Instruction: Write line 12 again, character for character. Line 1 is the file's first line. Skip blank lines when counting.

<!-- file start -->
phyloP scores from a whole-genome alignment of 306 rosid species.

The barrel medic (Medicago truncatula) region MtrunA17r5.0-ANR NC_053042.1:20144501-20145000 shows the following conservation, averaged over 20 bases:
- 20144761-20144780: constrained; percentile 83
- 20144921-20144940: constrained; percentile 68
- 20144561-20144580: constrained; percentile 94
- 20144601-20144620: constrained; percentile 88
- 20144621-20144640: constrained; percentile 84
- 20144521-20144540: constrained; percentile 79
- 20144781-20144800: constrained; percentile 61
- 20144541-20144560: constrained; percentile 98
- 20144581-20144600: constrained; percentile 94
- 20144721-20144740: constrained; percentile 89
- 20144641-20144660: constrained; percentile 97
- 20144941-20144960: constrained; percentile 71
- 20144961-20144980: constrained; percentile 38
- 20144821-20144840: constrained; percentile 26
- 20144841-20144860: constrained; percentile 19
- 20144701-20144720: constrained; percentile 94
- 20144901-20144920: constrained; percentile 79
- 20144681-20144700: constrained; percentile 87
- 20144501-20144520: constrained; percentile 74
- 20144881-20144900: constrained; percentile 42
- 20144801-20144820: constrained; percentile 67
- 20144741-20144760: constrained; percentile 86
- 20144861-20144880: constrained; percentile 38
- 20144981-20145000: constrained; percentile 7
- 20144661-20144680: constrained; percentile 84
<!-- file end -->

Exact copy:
- 20144721-20144740: constrained; percentile 89